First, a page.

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Textiles Study Guide Terms for Exam 1 (2/4)

by: Sadie Threlkel

Textiles Study Guide Terms for Exam 1 (2/4) DM 120-001

Marketplace > Colorado State University > Industrial Engineering > DM 120-001 > Textiles Study Guide Terms for Exam 1 2 4
Sadie Threlkel
GPA 3.36

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About this Document

The first page briefly covers processes and ideas discussed in lecture. The second half are all the terms and concepts that have been mentioned in class in alphabetical order along with their defin...
Yan Li
Study Guide
Textiles, DM120, Interior Design, Apparel and Merchandising
50 ?




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This 5 page Study Guide was uploaded by Sadie Threlkel on Friday January 29, 2016. The Study Guide belongs to DM 120-001 at Colorado State University taught by Yan Li in Spring 2016. Since its upload, it has received 63 views. For similar materials see Textiles in Industrial Engineering at Colorado State University.

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Popular in Industrial Engineering


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Date Created: 01/29/16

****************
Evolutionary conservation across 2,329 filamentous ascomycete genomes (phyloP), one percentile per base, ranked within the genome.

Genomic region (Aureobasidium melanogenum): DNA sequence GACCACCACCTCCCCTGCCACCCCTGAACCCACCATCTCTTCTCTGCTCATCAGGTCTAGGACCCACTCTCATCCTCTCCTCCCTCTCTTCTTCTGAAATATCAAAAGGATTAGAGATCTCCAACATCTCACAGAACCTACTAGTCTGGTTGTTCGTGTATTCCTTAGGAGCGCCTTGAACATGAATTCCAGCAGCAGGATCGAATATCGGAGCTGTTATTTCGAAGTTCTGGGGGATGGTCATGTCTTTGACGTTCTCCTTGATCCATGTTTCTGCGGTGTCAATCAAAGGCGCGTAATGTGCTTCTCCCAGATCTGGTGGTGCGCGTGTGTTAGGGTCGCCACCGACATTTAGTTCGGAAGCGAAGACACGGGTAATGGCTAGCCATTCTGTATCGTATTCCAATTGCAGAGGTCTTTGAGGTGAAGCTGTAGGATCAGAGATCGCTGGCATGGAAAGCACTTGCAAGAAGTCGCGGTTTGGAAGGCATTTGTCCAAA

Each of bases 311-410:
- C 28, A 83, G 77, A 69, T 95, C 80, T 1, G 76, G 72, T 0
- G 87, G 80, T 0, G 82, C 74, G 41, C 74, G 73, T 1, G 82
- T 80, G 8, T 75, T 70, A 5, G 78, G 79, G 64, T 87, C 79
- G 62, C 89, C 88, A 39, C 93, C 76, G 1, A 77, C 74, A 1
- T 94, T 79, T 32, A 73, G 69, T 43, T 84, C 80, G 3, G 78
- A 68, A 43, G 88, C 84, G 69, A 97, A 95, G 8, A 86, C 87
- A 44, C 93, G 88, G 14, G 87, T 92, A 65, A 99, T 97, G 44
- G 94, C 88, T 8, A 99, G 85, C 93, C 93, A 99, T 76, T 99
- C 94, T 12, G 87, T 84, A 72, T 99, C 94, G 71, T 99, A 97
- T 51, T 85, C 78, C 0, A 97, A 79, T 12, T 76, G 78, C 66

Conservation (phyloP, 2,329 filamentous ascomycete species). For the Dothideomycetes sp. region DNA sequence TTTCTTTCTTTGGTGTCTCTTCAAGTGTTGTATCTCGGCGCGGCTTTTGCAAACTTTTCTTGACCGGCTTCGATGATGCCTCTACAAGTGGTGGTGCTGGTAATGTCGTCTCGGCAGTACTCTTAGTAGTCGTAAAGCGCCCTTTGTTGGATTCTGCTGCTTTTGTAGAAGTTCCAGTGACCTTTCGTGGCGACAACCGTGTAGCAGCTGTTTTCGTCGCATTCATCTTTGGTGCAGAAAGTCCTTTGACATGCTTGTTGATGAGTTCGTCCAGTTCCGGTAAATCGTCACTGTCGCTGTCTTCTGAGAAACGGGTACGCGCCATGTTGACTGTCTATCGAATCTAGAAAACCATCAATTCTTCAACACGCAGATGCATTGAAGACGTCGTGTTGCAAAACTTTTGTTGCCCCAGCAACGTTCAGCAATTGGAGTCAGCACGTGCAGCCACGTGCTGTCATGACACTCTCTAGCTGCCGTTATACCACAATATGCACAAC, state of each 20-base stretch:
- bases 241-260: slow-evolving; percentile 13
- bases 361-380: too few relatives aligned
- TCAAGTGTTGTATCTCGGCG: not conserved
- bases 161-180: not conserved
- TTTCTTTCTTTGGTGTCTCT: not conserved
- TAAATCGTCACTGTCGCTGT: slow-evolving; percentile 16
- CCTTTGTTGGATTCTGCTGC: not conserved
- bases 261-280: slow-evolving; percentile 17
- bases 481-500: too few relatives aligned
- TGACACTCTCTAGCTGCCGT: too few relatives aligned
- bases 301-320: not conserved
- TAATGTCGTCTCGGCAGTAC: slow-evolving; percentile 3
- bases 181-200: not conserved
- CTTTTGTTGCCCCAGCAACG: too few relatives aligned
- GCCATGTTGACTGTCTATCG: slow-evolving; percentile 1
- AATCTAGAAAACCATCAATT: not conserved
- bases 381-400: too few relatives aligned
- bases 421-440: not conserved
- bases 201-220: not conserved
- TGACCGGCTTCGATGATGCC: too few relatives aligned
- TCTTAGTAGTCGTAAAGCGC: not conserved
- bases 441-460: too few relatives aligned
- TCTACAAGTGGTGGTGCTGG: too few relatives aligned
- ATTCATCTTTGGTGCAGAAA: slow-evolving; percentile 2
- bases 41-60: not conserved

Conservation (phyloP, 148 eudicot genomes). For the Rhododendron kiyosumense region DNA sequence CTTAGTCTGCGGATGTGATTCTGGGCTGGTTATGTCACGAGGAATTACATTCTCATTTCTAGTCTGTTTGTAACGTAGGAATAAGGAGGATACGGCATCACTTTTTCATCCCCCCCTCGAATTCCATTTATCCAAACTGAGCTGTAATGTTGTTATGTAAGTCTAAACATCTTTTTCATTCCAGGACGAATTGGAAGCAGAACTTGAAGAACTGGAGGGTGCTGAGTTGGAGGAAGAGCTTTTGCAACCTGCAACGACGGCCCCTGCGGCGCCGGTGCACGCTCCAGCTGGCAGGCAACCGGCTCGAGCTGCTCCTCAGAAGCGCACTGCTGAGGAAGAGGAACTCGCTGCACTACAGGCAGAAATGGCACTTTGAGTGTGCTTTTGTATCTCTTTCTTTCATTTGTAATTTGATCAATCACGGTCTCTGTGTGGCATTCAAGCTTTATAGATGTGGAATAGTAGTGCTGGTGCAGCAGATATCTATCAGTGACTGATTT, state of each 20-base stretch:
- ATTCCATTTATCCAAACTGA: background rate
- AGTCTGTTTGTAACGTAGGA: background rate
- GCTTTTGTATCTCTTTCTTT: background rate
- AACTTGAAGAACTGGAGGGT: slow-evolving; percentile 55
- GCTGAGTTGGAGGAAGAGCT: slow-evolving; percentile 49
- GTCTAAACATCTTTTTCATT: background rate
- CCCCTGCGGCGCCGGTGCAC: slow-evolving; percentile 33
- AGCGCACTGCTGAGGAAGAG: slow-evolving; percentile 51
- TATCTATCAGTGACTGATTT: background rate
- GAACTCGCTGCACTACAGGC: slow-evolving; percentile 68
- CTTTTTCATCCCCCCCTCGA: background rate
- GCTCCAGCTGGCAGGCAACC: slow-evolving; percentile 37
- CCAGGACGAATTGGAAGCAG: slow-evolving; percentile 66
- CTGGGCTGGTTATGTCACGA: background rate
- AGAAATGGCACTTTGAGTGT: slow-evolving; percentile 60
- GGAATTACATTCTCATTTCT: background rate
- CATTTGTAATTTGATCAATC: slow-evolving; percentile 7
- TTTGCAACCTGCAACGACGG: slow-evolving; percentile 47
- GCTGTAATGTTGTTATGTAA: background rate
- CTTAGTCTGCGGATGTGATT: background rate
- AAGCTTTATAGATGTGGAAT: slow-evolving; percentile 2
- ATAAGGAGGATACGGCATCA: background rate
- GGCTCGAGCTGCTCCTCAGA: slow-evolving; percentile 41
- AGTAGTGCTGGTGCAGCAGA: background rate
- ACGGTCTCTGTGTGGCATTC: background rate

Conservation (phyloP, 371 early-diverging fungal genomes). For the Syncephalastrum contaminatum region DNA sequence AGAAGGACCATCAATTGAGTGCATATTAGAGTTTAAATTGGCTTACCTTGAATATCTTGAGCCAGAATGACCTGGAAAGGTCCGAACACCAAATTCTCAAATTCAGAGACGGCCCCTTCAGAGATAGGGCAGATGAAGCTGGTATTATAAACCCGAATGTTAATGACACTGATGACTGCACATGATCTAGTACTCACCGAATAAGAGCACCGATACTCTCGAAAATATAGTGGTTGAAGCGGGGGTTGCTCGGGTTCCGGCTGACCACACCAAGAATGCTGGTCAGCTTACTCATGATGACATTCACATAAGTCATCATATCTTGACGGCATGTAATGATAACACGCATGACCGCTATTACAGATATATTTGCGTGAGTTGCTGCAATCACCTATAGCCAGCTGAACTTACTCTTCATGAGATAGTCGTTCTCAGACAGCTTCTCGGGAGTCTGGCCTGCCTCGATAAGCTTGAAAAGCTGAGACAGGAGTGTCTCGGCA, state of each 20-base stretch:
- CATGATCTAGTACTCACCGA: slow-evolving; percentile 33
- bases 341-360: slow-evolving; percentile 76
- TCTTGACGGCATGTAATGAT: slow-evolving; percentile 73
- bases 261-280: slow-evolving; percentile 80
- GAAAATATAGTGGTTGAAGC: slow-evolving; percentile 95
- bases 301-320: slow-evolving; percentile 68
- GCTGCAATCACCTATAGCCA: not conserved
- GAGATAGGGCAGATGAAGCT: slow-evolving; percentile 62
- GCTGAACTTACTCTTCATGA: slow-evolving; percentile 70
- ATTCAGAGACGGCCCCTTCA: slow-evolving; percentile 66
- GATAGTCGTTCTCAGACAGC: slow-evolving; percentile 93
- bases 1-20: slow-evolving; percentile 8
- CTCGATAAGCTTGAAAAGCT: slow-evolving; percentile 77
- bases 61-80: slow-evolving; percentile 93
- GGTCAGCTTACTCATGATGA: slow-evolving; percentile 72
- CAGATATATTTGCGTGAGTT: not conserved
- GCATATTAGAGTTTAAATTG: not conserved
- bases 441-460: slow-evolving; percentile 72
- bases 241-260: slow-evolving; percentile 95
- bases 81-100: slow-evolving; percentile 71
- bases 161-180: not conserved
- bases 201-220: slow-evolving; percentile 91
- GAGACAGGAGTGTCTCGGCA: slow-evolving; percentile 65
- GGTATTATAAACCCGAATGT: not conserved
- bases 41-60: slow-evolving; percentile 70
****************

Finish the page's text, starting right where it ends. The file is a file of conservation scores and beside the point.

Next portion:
Textiles Study Guide for Exam 1 – 2/4 Processes The textile industry is international and global can be shown by: Fashion  Marketing  Technology  Fashion ­Continuously changing/evolving  ­U.S. technology is competitive, but manufacturing is not ­Has low need for production personnel, but strong need for textile­knowledgeable personnel ­Unique fibers, yarns, fabrications and treatments for materials  Textile use percentages by industry: ­Apparel 35% ­Interior Furnishings 35% ­Industrial 30% 5 Major Production Segments: o Fibers – hair­like substances – smaller of the fabric  o Yarns – continuous thread­like strands of fibers twisted together o Fabric – actual cloth made by combining yarns (knitting and weaving) o Dying and printing – coloring and putting pattern on fabric o Finishing – typically an end process for fabric Why there is an import industry in the U.S.: ­low cost of labor ­superior products Fabric is bought according to written specifications of a brand sponsor and is obtained from a  sample Fabric is sold require laboratory testing and customer approval then sold at first in small  quantities to the interested buyer, and if well received, is purchased by the buyer Shipping (‘put up’) Fabric how fabric is supplied: ­Short < 40yds of fabric ­Remnant 1­10yds of fabric ­Pound Goods <1yd of fabric Terms and Definitions Absorbency (hydrophobic vs. hydrophilic) ­ skin comfort ­ static build up ­ wrinkle recovery   Abrasion resistance ­ the ability of a fabric to resist surface wear caused by rubbing contact with  another material Chemical effects ­ different fibers react differently to dyeing and finishing  Converters – individual or an organization that buys unfinished goods, have fabric dyed, printed,  and finished by other companies; a primary source of fabric Cover – ability to occupy an area (wool fibers with crimp give excellent cover) Domestic Textile Industry – companies produce or buy textiles in their own country for sale  within or export outside their country ­ Complex, diverse and labor intensive ­ Late 1980s – a shift from a mostly domestic industry to primarily import industry in the  U.S. (lower cost) ­ Only those who modernize or make production more efficient make specialty fabrics  and develop export sale programs survive Dry Spinning – fiber solution forced through spinneret into warm air; the air helps evaporate the  solvent and the liquid stream then hardens (acetate, modacrilic)  Eight Fiber Shapes: serrated, square with void, dog bone, round, flat/oval with convolutions,  trilobal, hollow­core ­fiber microscopic views can determine fiber shape, surface, longitudinal configuration,  cross­section configuration and diameter  ­fiber shape influences light reflection:  Triangle shape – good luster  Round shape –fair luster  Irregular shape – poor luster Elasticity – elongation and recovery (spandex) Filament fibers – fibers of longer length (mostly synthetic fibers) Flammability – able to ignite or burn Griege ­ unfinished fabrics Hand – how a fiber feels when handled Hyrdrophilic –absorbs water easily Hydrophobic – does not absorb water  Import Textile Industry – companies produce or buy textiles/finished products from all over the  world for import or sale in their own countries ­ Direct importer – buys fabric or manufactured textile products from a foreign or other  supplier and brings it to U.S. ­ Import Mill – a foreign company that owns textile machinery and makes fabric that is  exported to a U.S. mill in selling its fabric Importers – companies produce or buy textiles, and/or finished products from all over the world  for import and sale in their own countries; a primary source of fabric Jobbers  ­part of secondary source of fabrics  ­buy from mills, converters and garment manufactures  ­ discontinued styles, colors and mills overruns  ­low prices, interesting fabrics, but no continuity of a fabric ­small/specialized end­user companies  Luster – amount of light reflected Manufactured Fibers ­petroleum products – spinning process used for to create these Melt Spinning – solid material is melted into liquid that is forced through a spinneret and into  cool air where the liquid fiber streams harden into continuous filaments (glass, nylon,  polyester, olefin) Mills – a company that owns textile machinery and makes fabrics; a primary source of fabric Natural Fibers ­Plant Fibers ­stem (flax, hemp, jute, ramie) ­leaves (sisal, abaca) ­seed (cotton, kapok) ­Wool – a natural protein fiber  ­cashmere, mohair, silk Overseas Agents  ­part of secondary source of fabrics  ­ represents an exporter/importer in the countries overseas  ­local business, local customs and regulations  Pilling – formation of small balls of entangled fiber ends usually occurring because of abrasive  or rubbing action on the fabric surface (can mean that it is a low quality fabric)  Primary Source of Fabric ­Mills, converters and importers  ­most sales based on contracts  ­usually produce larger orders Retail Stores  ­part of secondary source of fabrics  ­sell to home sewers ­over­the­counter sales  Secondary Source of Fabric  ­Jobbers, retail stores and overseas agents ­ buy cloth, then sell it – not involved in making the material  ­ textile brokers may be the middle man in the transactions mentioned above Staple fibers – fibers whose lengths are measured in inches (mostly natural fibers) Thermoplastic – able to be melted (permanent press)  Wet Spinning – fiber solution is forced through the spinneret and then into a liquid solution;  streams then harden into continuous filaments (acrylic, viscose rayon)